Finishing driving school and getting a driver’s license is a very exciting time in the life of a teenager. It can also be a very frightening time for their parents. Unfortunately, 4.4 percent of seventeen-year-olds and 4.7 percent of eighteen-year-olds are involved in crashes (the highest of any age group). The third week of October is National Teen Driver Safety Week, so we thought we would share our six essential tips that all teen drivers should keep in mind when they hit the road.
1. Put the Phone Away
Cell phones are the number one reason teenagers get into automobile accidents. When they get behind the wheel, make it very clear that cell phones must be put away. This means no calls and no texting, period. Ten percent of all accidents caused by teenagers are due to distracted driving. The life of your teenager is more important than any message. If they have to answer, teach them to drive to a safe location to park before replying.
2. Don’t Let Music Become a Distraction
Speaking of distractions, we know very well how important music is for teenagers of any generation. It has only become easier to listen to your favorite songs by connecting your cell phone to your vehicle. Teenagers should avoid two aspects of driving with music: don’t take your eyes off the road to change the song, and keep the volume of the music low enough that they will be able to hear horns and other sounds from outside the vehicle.
3. Always Buckle Your Seat Belt
If your teenager is driving, there is no reason they should not be wearing their seat belt while doing so. About 47% of people who die in motor vehicle accidents were not wearing their seat belt at the time. Remind your teen to click their seat belt every time they drive!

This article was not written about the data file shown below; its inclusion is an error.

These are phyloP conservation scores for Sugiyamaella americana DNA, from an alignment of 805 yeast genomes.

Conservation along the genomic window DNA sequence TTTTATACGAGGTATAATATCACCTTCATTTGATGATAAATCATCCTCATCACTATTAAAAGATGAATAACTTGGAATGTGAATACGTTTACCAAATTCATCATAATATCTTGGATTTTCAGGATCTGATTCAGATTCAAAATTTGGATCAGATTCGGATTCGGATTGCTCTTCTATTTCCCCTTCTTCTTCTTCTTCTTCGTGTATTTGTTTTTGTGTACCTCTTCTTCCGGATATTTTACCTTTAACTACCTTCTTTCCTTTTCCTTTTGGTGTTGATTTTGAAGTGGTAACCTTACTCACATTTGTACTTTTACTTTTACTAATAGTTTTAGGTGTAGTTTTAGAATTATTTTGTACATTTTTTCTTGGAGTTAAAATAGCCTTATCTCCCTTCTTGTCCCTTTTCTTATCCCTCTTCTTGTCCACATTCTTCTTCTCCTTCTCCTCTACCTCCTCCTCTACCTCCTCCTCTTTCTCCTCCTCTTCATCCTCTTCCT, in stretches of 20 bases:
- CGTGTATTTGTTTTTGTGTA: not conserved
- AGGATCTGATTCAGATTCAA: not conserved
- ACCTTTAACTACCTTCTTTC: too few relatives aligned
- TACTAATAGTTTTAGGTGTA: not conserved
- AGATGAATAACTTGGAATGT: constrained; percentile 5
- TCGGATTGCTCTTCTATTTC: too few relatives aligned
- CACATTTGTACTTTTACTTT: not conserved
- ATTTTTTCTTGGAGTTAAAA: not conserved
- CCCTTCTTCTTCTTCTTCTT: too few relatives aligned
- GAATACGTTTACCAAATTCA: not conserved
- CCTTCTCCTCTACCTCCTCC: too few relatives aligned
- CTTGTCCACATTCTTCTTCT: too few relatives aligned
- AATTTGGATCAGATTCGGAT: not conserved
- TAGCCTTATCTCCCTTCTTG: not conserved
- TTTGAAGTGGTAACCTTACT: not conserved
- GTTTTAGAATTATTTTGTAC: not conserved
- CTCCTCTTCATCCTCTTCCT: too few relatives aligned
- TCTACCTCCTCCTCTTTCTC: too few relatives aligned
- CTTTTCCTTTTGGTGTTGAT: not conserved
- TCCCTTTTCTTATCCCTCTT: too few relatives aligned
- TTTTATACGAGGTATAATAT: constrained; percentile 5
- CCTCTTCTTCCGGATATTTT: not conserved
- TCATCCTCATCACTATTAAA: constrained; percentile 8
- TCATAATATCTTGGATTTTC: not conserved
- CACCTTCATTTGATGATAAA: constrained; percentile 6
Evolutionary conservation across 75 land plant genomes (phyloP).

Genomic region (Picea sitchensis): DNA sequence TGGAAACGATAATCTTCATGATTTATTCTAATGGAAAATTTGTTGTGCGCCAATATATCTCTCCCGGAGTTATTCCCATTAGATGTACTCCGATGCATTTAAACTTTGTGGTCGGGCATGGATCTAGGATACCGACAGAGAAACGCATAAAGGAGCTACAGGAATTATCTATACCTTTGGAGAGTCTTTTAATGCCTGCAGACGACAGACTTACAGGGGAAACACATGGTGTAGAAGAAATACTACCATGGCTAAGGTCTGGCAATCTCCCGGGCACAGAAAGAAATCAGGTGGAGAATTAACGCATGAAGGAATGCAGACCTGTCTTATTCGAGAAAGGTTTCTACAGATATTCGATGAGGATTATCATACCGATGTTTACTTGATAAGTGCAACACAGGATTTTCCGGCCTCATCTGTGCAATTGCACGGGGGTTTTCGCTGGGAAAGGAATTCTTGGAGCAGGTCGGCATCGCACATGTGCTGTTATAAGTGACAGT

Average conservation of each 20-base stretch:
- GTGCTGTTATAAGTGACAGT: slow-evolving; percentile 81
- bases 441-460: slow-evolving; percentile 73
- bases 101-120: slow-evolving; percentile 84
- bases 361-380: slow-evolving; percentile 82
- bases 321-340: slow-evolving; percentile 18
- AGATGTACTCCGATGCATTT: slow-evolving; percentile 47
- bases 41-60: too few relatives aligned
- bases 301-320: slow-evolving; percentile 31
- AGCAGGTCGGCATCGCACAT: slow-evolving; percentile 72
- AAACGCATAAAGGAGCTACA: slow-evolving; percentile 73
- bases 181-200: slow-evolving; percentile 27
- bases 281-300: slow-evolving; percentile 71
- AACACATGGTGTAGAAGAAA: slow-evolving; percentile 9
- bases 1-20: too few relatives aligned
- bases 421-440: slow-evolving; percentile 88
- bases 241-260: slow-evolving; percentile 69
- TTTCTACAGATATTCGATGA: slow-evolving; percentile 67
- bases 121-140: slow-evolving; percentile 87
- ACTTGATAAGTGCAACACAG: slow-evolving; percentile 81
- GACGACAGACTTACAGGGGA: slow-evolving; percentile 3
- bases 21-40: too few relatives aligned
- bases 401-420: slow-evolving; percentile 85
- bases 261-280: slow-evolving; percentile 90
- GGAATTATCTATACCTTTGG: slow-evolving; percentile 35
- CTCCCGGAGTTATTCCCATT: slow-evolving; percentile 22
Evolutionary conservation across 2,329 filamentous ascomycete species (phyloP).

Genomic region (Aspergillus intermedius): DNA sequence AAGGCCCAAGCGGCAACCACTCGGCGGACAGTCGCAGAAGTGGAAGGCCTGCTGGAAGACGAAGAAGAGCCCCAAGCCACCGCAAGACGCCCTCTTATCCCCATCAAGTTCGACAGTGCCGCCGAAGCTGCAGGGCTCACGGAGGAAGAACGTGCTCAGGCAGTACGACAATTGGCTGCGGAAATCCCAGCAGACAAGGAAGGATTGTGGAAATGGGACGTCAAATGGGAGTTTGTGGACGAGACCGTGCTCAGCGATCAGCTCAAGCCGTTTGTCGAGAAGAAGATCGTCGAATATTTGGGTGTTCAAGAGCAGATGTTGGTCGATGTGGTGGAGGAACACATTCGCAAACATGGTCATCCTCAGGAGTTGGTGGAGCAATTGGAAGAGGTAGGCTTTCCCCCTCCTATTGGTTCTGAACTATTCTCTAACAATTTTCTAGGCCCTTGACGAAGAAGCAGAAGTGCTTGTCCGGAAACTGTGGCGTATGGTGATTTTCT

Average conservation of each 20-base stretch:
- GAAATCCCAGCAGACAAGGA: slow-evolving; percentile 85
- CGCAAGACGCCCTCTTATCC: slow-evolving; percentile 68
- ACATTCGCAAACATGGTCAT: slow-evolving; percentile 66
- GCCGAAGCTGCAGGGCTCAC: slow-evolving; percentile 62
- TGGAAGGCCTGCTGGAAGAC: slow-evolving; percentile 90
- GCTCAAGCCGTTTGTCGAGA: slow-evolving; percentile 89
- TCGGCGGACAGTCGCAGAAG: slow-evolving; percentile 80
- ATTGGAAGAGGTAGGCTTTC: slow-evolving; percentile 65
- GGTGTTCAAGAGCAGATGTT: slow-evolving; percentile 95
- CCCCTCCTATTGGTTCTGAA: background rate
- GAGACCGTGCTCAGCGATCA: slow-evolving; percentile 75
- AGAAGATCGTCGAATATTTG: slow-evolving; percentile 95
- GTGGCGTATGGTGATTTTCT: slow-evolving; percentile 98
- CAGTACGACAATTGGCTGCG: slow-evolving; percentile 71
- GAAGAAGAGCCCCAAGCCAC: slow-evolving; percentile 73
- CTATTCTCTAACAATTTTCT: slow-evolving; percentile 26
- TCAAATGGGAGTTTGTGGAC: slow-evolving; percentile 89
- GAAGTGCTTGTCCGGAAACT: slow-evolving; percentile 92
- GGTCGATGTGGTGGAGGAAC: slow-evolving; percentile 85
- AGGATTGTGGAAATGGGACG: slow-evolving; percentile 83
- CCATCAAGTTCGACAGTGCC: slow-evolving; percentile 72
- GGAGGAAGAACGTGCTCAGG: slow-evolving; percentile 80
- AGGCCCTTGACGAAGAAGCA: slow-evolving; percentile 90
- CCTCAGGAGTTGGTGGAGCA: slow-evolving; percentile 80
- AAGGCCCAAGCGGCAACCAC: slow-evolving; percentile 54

4. Follow Speed Limits
Contrary to the popular belief of teenagers and young drivers, speed limits are not suggestions. This is especially true to learn as a new driver. Help them keep residential speed limits in mind when there are people and children around. And on busy roads, slower speeds will mean more reaction time in emergencies.
5. Slow Down When Driving in Rain or Snow
Also contrary to popular belief (for all drivers, in fact), speed limits are not requirements. During periods of intense rain or ice, teenagers should be taught that slow speeds are more than acceptable. As embarrassing as it might feel for a teenager to start “forming a line” behind them as they drive cautiously, slower speeds can save lives, including theirs.
6. Don’t Drive with Friends for a While after Getting Your License
Driving requires a surprising amount of situational awareness that teenagers are not accustomed to, especially during longer trips. As the parent, you can discuss with your teenager how safe they would feel driving with the distraction of friends. On average, a teenager needs a year to develop the skills needed to drive with confidence, but this can vary. Fewer pulls on a teenager’s attention while driving lessens the chances of accidents.
Contact SG3 Towing and Recovery for Towing in St. George, Utah
There’s nothing quite like the freedom an automobile can afford a young person, and we hope that your teenager stays safe during their early years on the road. But if you or your teen need assistance on the road with flat tires or break-downs, give SG3 Towing and Recovery a call. We will be on the scene in no time.